Cybersecurity experts will tell you there are two kinds of organizations: those that have been hit by cybercriminals, and those who do not know they have been hit. This is not a joke. Cyberattacks will continue to grow in volume and sophistication. Anyone or anything that is connected to the Internet is vulnerable. When your customers’ data is compromised, you are responsible. If your physical building is compromised or your IT infrastructure is destroyed, your company may be out of business. No masked man on a white horse nor the Seventh Calvary will come riding over the ridge to save you.
Why can’t the government do something about this? One would expect that the natural reaction of governments to national security, financial and privacy attacks would be to militarize cyberspace and police the Internet with centralized bureaucracies and secret agencies to protect us and themselves.
That won’t work, and we unfortunately have an example of this: the War on Terror. The United States government vowed in 2001 to destroy the responsible terrorist organization, long before it had a clue what the enemy really was. Other powerful nations have joined the fight. Where are we after more than a dozen years? We have proven that the most powerful military force in the world can clear out terrorists from a specific physical area at unreasonable cost in dollars and lives, only to have the terrorists return as soon as the US forces leave. But they cannot stop an attack in Europe, the Middle East, or the US.
The bottom line: governments have demonstrated that they cannot win the War on Terror. They cannot even define “winning.”
If the US, or UN, tried to apply the same logic to the Internet, they would of necessity fail, but as Keren Elazari’s TED talk and Scientific American article demonstrate, just trying could actually make things worse.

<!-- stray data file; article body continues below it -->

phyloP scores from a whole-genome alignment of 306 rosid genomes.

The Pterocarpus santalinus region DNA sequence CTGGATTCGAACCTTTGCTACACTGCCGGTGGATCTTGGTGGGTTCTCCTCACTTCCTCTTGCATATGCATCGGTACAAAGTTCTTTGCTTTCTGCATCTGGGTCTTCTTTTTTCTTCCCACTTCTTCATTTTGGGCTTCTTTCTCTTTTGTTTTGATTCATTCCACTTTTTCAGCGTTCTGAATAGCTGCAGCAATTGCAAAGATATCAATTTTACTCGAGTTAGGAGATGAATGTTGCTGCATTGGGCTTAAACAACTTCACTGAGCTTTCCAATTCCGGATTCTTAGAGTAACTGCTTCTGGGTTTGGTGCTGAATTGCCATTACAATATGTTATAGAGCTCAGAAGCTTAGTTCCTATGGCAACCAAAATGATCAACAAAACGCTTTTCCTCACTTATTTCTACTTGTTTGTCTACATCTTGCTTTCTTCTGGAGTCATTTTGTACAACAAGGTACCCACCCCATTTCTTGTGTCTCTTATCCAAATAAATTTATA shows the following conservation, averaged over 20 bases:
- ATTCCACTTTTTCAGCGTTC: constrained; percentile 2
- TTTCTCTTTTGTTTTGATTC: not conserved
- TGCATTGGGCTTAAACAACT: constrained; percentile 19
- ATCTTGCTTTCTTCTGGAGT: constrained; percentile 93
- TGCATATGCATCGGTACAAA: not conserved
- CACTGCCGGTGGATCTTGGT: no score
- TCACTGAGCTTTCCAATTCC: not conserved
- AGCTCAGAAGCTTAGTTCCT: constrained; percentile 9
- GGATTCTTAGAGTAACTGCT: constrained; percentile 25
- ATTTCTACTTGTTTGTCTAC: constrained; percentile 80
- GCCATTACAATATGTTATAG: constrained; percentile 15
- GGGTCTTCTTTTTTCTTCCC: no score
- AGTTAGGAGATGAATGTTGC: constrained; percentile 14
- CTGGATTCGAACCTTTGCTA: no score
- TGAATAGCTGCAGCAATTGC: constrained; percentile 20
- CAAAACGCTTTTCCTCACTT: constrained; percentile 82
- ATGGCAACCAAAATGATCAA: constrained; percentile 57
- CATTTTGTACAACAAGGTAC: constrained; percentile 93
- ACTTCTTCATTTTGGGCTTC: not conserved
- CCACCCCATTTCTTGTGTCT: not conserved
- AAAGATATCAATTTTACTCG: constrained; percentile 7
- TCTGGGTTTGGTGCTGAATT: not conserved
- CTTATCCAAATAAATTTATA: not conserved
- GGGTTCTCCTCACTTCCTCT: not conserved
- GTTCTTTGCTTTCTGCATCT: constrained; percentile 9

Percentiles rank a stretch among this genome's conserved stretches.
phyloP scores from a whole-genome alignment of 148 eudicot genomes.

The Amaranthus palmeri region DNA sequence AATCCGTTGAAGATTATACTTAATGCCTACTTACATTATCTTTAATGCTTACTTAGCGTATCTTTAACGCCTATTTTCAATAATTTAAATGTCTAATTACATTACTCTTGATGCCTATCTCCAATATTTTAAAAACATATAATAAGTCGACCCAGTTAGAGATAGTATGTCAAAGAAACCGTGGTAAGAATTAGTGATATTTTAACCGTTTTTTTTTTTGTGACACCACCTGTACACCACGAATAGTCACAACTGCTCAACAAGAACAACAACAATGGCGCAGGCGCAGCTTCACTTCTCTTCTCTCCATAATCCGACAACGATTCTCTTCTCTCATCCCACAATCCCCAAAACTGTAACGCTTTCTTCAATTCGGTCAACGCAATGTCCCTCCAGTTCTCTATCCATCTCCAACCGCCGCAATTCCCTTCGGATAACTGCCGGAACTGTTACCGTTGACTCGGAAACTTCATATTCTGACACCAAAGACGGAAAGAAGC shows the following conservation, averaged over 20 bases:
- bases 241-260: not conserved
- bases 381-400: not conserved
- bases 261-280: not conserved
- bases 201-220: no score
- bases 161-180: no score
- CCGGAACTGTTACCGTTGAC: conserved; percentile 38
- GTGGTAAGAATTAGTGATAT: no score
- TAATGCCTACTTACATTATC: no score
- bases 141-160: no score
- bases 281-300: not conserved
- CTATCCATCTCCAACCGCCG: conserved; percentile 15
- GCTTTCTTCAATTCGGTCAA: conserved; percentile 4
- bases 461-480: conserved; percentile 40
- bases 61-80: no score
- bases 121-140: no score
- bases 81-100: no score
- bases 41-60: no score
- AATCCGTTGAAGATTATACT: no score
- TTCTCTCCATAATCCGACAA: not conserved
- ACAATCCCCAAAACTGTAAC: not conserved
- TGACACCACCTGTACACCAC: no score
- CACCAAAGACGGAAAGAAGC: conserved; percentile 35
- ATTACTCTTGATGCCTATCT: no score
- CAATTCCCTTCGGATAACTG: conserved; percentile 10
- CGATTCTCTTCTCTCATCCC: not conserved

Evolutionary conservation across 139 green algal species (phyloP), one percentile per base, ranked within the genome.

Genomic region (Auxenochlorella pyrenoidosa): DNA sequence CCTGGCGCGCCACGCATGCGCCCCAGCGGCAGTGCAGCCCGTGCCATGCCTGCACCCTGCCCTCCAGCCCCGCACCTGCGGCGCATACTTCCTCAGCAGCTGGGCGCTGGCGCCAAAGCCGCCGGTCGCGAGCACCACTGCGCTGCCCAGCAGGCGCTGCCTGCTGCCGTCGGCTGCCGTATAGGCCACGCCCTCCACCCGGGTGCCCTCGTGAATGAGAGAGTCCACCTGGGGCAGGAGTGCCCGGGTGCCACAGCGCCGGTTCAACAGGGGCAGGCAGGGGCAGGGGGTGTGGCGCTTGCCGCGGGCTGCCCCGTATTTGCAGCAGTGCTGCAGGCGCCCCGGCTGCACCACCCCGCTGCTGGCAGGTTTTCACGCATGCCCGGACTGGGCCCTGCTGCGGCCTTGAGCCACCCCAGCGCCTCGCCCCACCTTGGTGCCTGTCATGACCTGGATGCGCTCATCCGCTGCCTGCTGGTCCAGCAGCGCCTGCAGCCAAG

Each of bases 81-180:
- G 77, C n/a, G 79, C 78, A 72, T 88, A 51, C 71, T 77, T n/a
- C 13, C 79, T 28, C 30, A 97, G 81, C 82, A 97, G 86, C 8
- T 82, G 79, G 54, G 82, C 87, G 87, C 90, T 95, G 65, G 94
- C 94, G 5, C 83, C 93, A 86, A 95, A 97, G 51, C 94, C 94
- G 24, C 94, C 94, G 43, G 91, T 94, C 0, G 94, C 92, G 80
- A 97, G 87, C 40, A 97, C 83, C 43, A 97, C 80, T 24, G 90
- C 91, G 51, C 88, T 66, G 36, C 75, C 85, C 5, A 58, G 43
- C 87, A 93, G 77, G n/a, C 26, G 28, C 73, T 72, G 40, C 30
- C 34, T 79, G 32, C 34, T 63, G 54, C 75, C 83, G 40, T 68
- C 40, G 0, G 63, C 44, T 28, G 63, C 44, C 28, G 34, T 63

One of the problems with the War on Terror is that there is no single entity that controls “the other side.” There is no geographic definition of a “front line.” The terrorist organizations keep morphing, recombining and dividing, with new ones appearing in the news with disturbing frequency.
Wait, that sounds like the Internet. The Internet is not like a public highway, or even international waters or a wilderness area. It is not even a collection of territories that governments could control, or even locate. Most of the physical components of the Internet are owned and operated by hundreds of multinational for-profit companies. The number of components is growing at an incredible rate. Cisco systems forecasts that by 2020 over 50,000,000,000 devices will be connected to the Internet. Every one of those devices is a target, and many of these are part of industry, military, and utility operations. The more devices that are interconnected, the more ways there are to gain access. For example, in 2011 an employee at RSA’s parent company EMC opened an innocuous-looking Excel file in an email. The resulting malware compromised RSA systems, enabling hackers to steal Lockheed Martin’s security tokens, thus giving access to the defense contract’s data including highly sensitive product information. The hackers were part of the Chinese government. RSA has been in the encryption business since 1982, and was acquired by EMC Corporation in 2006. Since 1979, EMC has been a global leader in IT and business transformation. Both of these companies take security very seriously, yet still had a serious breach that impacted one of their customers and sensitive national security data.
Which brings up another reason why governments can’t fix the problem: they are conflicted on whether they should. Organizations like the Department of Homeland security have a real interest in protecting US companies and individuals from cyber attacks. That part of the government recognizes the serious national threat a successful attack against the electric grid or the financial infrastructure could be more disastrous than Pearl Harbor and the 9/11 attacks combined. No one on the attacking side even needs to be in he US.
However, other components of the US government, like the National Security Administration and certain other defense organizations, have a vested interest in using the Internet as a weapon, and invest millions of dollars in finding, managing, and perhaps creating flaws that they could use. Remember Stuxnnet, a deliberate and successful physical attack against Iran’s nuclear weapon program done entirely with malware? That was a government attack, probably with US assistance if not direction. Governments, including the US government, participate in the worldwide hacker market, buying and selling information about security flaws. Edward Snowden believes the NSA spends more money on offensive cyber research than on defensive cyber research.